Ed Kusby, 82, trombonist, d.Feb. 6, 1995
Hal Mooney, 84, pianist - arranger, d.Mar. 23, 1995

"Becomes Mother," Chicago Daily Tribune, Jul. 23, 1940, p.3.
Joseph E. Bennett, “The Brothers Kemp and the quest for El Dorado,” Joslin’s Jazz Journal,
    May 1998, p.6+.
---, “The Brothers Kemp: The Search for El Dorado – Part 2,” Joslin’s Jazz Journal,
    Aug. 1998, p.9+.
“Bob Allen, Bandleader And Singer, Dies at 75,” New York Times, Apr. 26, 1989, p.B5.
“Body of Hal Kemp on Way to Charlotte,” Los Angeles Times, Dec. 24, 1940, p.6.
Dave Dexter, Jr., liner notes, "Hal Kemp and His Orchestra 'On the Air'," Aircheck ( Can )
    38, 1988.
“Funeral Held for Hal Kemp,” New York Times, Dec. 28, 1940, p.15.
"Garber Moves to Blackhawk Tomorrow Night: Kemp to Make Road Trip, Visit Carolina,"
    Chicago Daily Tribune, Sept. 17, 1933, p.S4.
"Hal Kemp Tells of Dangers in Maestros' Lives," Chicago Daily Tribune, Nov. 26, 1933, p.S6.
"Hal Kemp to Bring Band to the Drake," Chicago Daily Tribune, Jan. 23, 1938, p.D2.
“Hal Kemp Wed to Society Girl,” Los Angeles Times, Jan. 14, 1939, p.5.
"Hal Kemp's Young Folks At Home," Chicago Daily Tribune, Nov. 19, 1933, p.NW4.
"Hurt in Crash, Band Leader Hal Kemp Dies" Victim of Pneumonia at Age of 36,"
    Chicago Daily Tribune, Dec. 22, 1940, p.18.
“Injuries Fatal for Hal Kemp,” Los Angeles Times, Dec. 22, 1940, p.3.
James T. Maher, liner notes, “The Great Dance Bands of the ‘30s and ‘40s: Hal Kemp
    and His Orchestra,” RCA Victor LPM-2041, 1959.
"Jarrett Takes Over Kemp Band; On W-G-N Soon," Chicago Daily Tribune, May 4, 1941,
"Kemp Returns to Blackhawk, W-G-N Tonight," Chicago Daily Tribune, June 17, 1934,
"Kemp to Leave; Agnew, Kyser Follow On W-G-N," Chicago Daily Tribune, Sept. 23,
    1934, p.S6.
"Memorial Albums of Hal Kemp Records," Chicago Daily Tribune, Mar. 2, 1941, p.G2.
Edward Moore, "Mr. Kemp Gives Reeds Wa-Wa," Chicago Daily Tribune, Dec. 24, 1933,
"New Orchestra Leaders Make Bows On W-G-N," Chicago Daily Tribune, Jul. 3, 1932, p.F4.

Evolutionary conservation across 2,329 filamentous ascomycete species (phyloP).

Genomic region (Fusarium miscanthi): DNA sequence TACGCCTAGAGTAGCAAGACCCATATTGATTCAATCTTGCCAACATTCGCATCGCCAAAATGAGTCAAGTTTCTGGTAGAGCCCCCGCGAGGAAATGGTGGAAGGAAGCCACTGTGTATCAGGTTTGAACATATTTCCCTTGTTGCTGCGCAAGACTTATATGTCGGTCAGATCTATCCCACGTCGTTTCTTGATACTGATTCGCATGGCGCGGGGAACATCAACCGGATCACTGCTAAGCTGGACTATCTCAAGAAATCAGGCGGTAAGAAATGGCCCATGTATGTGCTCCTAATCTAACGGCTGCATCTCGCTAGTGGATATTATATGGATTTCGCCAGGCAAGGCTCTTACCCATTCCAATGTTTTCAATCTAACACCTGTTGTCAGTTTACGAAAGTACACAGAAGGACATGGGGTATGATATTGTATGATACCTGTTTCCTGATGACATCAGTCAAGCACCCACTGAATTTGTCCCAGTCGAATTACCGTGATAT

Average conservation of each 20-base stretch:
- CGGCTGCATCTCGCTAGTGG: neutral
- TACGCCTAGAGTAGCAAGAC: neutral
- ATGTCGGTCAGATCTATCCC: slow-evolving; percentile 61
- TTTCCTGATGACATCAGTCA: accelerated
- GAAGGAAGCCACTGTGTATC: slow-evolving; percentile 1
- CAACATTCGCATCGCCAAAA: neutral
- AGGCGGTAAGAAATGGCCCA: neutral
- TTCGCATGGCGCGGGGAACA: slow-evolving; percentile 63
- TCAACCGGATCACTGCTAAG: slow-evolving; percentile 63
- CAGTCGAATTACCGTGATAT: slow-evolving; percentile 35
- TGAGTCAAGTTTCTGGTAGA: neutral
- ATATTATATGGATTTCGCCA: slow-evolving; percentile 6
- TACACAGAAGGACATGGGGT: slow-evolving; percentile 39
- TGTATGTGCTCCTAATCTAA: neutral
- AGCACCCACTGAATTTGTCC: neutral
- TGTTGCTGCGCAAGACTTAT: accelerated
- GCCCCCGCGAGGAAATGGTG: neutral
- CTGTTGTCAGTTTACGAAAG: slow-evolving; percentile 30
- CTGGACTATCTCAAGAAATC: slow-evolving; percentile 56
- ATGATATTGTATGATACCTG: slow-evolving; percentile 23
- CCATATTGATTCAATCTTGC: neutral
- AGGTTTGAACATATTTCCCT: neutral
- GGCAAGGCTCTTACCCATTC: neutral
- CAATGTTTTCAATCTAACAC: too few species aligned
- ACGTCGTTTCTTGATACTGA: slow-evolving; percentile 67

Michael Ruppli, compiler.  The Decca Labels: A Discography: Volume 1 The California
    Sessions (Westport, CN: Greenwood Press, 1996), p.765.
Michael Ruppli and Ed Novitsky, compilers, The Mercury Labels: A Discography: Volume II
    The 1956-1964 Era (Westport, CN: Greenwood Press, 1993), pp.294, 296, 298.
“Obituaries: Leo Moran,” New York Times, Feb. 24, 1941, p.15.
"Separation Told," Chicago Daily Tribune, Feb. 8, 1942, p.8.
“Services for Hal Kemp,” New York Times, Dec. 23, 1940, p.23.
"Singer Skinnay Ennis Chokes on Meat, Dies," Chicago Tribune, June 4, 1963, p.B13.
Social Security Death Index.
"To Wed Musician," Chicago Daily Tribune, Dec. 24, 1938, p.7.
Joel Whitburn, Pop Memories 1890-1954: The History of American Popular Music
    (Menomonee Falls, WI: Record Research Inc., 1986), pp.252-254.
"Widow is Married," Chicago Daily Tribune, June 18, 1941, p.3.
Larry Wolters, "George Devron, Don Carlos to Drake and W-G-N; Kemp to Remain
    Another Season at Blackhawk," Chicago Daily Tribune, Aug. 13, 1933, p.W4.

    I would like to expand this tribute, if possible, with a new interview of someone who was important to Hal Kemp's life and career.  Are you an alumnus of his band, a member of his family, or a collector who is knowledgeable about his accomplishments?  Please contact me via e-mail

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The big bands are back
in a new and exciting way!
by Music Librarian CHRISTOPHER POPA
September 2008

    He was still a young man when death snatched him away.
    For decades afterwards, his fans and his former musicians continued to cherish the unique sound of Kemp’s band, with its muted, staccato trumpets (playing phrases, accented by four-note clusters of dotted 16ths - like a typewriter) and intricate clarinet and saxophone ensemble passages.
    Only their memories and the band's delightful recordings, such as A Heart of Stone, Got a Date with An Angel, Dodging a Divorcee, Whispers in the Dark, Where Or When, There's a Small Hotel, Lamplight, and When I'm with You, made for, variously, Brunswick and Victor, remained.